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. 2007 Mar 5;46(5):1655-64.
doi: 10.1021/ic0618706. Epub 2007 Feb 6.

Chelate Control of diiron(I) Dithiolates Relevant to the [Fe-Fe]- Hydrogenase Active Site

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Free PMC article

Chelate Control of diiron(I) Dithiolates Relevant to the [Fe-Fe]- Hydrogenase Active Site

Aaron K Justice et al. Inorg Chem. .
Free PMC article

Abstract

The reaction of Fe2(S2C2H4)(CO)6 with cis-Ph2PCH=CHPPh2 (dppv) yields Fe2(S2C2H4)(CO)4(dppv), 1(CO)4, wherein the dppv ligand is chelated to a single iron center. NMR analysis indicates that in 1(CO)4, the dppv ligand spans axial and basal coordination sites. In addition to the axial-basal isomer, the 1,3-propanedithiolate and azadithiolate derivatives exist as dibasal isomers. Density functional theory (DFT) calculations indicate that the axial-basal isomer is destabilized by nonbonding interactions between the dppv and the central NH or CH2 of the larger dithiolates. The Fe(CO)3 subunit in 1(CO)4 undergoes substitution with PMe3 and cyanide to afford 1(CO)3(PMe3) and (Et4N)[1(CN)(CO)3], respectively. Kinetic studies show that 1(CO)4 reacts faster with donor ligands than does its parent Fe2(S2C2H4)(CO)6. The rate of reaction of 1(CO)4 with PMe3 was first order in each reactant, k = 3.1 x 10(-4) M(-1) s(-1). The activation parameters for this substitution reaction, DeltaH = 5.8(5) kcal/mol and DeltaS = -48(2) cal/deg.mol, indicate an associative pathway. DFT calculations suggest that, relative to Fe2(S2C2H4)(CO)6, the enhanced electrophilicity of 1(CO)4 arises from the stabilization of a "rotated" transition state, which is favored by the unsymmetrically disposed donor ligands. Oxidation of MeCN solutions of 1(CO)3(PMe3) with Cp2FePF6 yielded [Fe2(S2C2H4)(mu-CO)(CO)2(dppv)(PMe3)(NCMe)](PF6)2. Reaction of this compound with PMe3 yielded [Fe2(S2C2H4)(mu-CO)(CO)(dppv)(PMe3)2(NCMe)](PF6)2.

Figures

Figure 1
Figure 1
Active site of the [Fe–Fe]hydrogenase in the reduced and oxidized forms.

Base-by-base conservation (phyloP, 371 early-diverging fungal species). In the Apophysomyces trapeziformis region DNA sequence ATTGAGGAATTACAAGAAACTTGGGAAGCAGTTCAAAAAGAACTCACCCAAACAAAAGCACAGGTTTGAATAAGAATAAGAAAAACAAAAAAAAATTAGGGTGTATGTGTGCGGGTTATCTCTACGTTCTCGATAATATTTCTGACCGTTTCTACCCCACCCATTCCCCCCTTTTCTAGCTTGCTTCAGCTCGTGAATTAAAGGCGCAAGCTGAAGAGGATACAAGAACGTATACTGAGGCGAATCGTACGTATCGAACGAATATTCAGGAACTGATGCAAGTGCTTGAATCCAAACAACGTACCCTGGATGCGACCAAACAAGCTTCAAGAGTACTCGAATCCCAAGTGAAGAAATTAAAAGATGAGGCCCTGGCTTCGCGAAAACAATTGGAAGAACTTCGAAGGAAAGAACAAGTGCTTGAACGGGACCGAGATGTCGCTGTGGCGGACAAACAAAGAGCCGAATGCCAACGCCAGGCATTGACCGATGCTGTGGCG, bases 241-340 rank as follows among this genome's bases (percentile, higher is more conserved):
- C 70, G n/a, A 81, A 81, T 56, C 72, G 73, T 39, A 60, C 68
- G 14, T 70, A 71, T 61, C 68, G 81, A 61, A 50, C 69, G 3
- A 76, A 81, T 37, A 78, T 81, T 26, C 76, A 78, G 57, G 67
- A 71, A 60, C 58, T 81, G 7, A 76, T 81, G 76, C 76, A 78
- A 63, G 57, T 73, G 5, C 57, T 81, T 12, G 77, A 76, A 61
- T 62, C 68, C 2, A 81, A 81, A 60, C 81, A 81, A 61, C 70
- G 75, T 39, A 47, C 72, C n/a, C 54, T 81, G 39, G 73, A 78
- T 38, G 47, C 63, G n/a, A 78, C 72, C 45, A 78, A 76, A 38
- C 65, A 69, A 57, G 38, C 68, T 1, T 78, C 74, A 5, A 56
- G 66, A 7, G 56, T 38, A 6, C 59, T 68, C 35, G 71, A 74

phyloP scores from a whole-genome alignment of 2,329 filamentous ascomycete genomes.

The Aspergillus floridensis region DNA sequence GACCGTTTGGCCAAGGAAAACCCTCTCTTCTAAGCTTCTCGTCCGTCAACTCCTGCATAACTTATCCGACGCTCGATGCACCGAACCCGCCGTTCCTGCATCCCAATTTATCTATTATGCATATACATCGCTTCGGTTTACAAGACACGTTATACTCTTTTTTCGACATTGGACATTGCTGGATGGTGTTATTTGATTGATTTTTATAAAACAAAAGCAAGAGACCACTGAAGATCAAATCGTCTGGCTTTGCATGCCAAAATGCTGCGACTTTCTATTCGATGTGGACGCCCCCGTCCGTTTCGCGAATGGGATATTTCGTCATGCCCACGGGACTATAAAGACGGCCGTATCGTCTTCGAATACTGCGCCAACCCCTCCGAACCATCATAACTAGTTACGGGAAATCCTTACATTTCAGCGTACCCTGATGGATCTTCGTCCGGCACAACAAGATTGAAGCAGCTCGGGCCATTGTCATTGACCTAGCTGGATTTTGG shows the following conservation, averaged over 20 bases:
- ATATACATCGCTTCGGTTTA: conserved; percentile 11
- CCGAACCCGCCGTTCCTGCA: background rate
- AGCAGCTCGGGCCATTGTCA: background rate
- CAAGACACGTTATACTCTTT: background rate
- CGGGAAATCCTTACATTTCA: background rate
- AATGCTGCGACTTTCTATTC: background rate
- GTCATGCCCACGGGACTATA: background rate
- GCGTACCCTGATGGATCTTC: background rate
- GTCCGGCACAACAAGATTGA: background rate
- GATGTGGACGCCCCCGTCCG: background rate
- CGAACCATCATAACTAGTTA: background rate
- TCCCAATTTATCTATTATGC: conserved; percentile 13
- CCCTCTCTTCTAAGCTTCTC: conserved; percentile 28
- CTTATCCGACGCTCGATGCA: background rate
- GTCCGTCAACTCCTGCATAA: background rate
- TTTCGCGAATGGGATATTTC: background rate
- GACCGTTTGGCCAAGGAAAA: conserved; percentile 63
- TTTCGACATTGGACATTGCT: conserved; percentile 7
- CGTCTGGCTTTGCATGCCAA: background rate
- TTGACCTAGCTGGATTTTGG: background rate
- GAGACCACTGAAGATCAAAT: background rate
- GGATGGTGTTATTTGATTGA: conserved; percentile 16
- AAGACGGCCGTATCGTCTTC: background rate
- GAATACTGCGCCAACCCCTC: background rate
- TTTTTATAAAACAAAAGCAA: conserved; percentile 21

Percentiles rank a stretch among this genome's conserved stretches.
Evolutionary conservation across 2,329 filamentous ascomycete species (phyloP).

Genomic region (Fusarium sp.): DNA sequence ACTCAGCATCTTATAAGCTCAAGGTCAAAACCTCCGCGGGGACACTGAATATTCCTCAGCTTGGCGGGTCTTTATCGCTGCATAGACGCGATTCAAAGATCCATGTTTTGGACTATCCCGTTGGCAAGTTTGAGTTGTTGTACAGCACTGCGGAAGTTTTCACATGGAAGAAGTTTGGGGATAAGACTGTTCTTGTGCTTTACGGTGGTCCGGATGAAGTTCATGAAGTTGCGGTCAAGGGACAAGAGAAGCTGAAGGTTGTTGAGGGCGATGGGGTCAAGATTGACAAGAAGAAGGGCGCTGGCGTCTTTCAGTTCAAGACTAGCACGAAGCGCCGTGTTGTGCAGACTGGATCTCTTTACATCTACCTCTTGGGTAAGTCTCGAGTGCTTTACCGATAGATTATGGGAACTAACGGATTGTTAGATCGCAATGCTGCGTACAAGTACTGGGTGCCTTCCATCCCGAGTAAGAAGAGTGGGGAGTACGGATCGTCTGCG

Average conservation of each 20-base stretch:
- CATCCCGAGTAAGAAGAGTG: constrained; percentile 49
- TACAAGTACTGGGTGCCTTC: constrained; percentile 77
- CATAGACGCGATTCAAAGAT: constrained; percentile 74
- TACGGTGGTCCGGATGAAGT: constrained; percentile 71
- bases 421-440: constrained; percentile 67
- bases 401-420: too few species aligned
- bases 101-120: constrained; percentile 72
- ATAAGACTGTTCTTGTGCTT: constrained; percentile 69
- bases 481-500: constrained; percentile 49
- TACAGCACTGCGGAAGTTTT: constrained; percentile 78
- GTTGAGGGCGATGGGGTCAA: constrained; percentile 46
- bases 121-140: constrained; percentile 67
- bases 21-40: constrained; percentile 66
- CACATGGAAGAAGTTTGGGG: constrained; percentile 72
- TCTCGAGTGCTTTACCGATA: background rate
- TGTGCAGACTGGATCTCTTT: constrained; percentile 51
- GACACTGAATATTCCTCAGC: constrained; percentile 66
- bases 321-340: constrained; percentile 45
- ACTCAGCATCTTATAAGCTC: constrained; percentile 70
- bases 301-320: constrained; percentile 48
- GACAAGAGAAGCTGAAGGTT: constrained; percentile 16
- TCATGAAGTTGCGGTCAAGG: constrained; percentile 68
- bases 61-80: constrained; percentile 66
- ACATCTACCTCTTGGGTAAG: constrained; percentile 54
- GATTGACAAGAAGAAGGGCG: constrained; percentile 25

Figure 2
Figure 2
Structure of 1(CO)4, with thermal ellipsoids set at 35%. Phenyl ellipsoids and phenyl hydrogen atoms have been omitted. Selected bond lengths (Å) and angles (deg): Fe(1)–Fe(2), 2.5249(9); Fe(1)– S(1), 2.2451-(13); Fe(1)–S(2), 2.2575(13); Fe(1)–P(1), 2.1743(13); Fe(1)–P(2), 2.2070-(13); Fe(1)–C(4), 1.754(5); Fe(2)–C(1), 1.783(5); Fe(2)–C(2), 1.779(5); Fe(2)–C(3), 1.780(5); Fe(2)–Fe(1)–P(1), 154.05(5); Fe(2)–Fe(1)–P(2), 109.23(4); Fe(2)–Fe(1)–C(4), 105.11(15); P(1)–Fe(1)–P(2), 87.83(5); P(1)–Fe(1)–C(4), 94.32(15); P(2)–Fe(1)–C(4), 88.88(15).
Figure 3
Figure 3
31P NMR spectra of Fe2[(SCH2)2NH](CO)4(dppv) in a CD2Cl2 solution at temperatures of +20 (top), −40, and −60 °C (bottom).
Figure 4
Figure 4
Axial–basal (left) and dibasal (right) isomers of Fe2(edt)(CO)4(dppv) as obtained by DFT calculations (distances in angstroms and computed energy differences in kilocalories per mole relative to the more stable isomer).
Figure 5
Figure 5
Axial–basal (top) and dibasal (bottom) isomers of Fe2(adt)(CO)4(dppv), as obtained by DFT calculations (distances in angstroms and computed energy differences in kilocalories per mole relative to the most stable isomer).
Figure 6
Figure 6
Left: structure of 1(CO)3(PMe3) with thermal ellipsoids set at 35%. Phenyl ellipsoids and phenyl hydrogen atoms were omitted for clarity. Selected bond lengths (Å) and angles (deg): Fe(1)–Fe(2), 2.5344(7); Fe(1)–S(1), 2.2633(11); Fe(1)–S(2), 2.2690(10); Fe(1)–P(1), 2.2006(11); Fe(1)–P(2), 2.1918(10); Fe(1)–C(1), 1.755(4); Fe(2)–P(3), 2.2312(11); Fe(2)–C(2), 1.767(4); Fe(2)–C(3), 1.758(4); Fe(2)–Fe(1)–P(1), 108.38(3); Fe(2)–Fe-(1)–P(2), 157.03(4); Fe(2)–Fe(1)–C(1), 101.08(12); P(2)–Fe(1)–P(1), 88.19(4); P(2)–Fe(1)–C(1), 93.97(12); C(1)–Fe(1)–P(1), 91.82(13). Right: structure of the anion in Et4N[1(CN)(CO)3], with thermal ellipsoids set at 35%. Phenyl ellipsoids, phenyl hydrogen atoms, and the Et4N+ groups are not shown. Selected bond lengths (Å) and angles (deg): Fe(1)–Fe(2), 2.5416(16); Fe(1)–S(1), 2.2453(12); Fe(1)–S(2), 2.2512(12); Fe(1)–P(1), 2.1828(13); Fe(1)–P(2), 2.1763(12); Fe(1)–C(4), 1.733(3); Fe(2)–C(1), 1.916(3); Fe(2)–C(2), 1.766(3); Fe(2)–C(3), 1.751(3); Fe(2)–Fe(1)–P(1), 112.81(5); Fe(2)–Fe(1)–P(2), 154.49(3); Fe(2)–Fe(1)–C(4), 101.07(10); P(2)–Fe(1)–P(1), 87.54(6); P(2)–Fe(1)–C(4), 94.50(10); P(1)–Fe(1)–C(4), 88.25(9).
Figure 7
Figure 7
IR spectra for the reaction of Fe2(S2C2H4)(CO)4(dppv) (0.014 M) with 20 equiv of PMe3 in a CH2Cl2 solution at 20 °C.
Figure 8
Figure 8
DFT-optimized reactant, transition state, and product for the reaction 1(CO)4 + KCN (distances in angstroms).
Figure 9
Figure 9
DFT-optimized structures of axial–basal and dibasal isomers of [Fe2(S2C2H4)(μ-CO)(CO)2(dppv)(PMe3)(NCMe)]2+ (distances in angstroms and computed energy differences in kilocalories per mole relative to the most stable isomer). For the sake of brevity, only the four most relevant (and most stable) isomers are shown.
Scheme 1
Scheme 1
Scheme 2
Scheme 2

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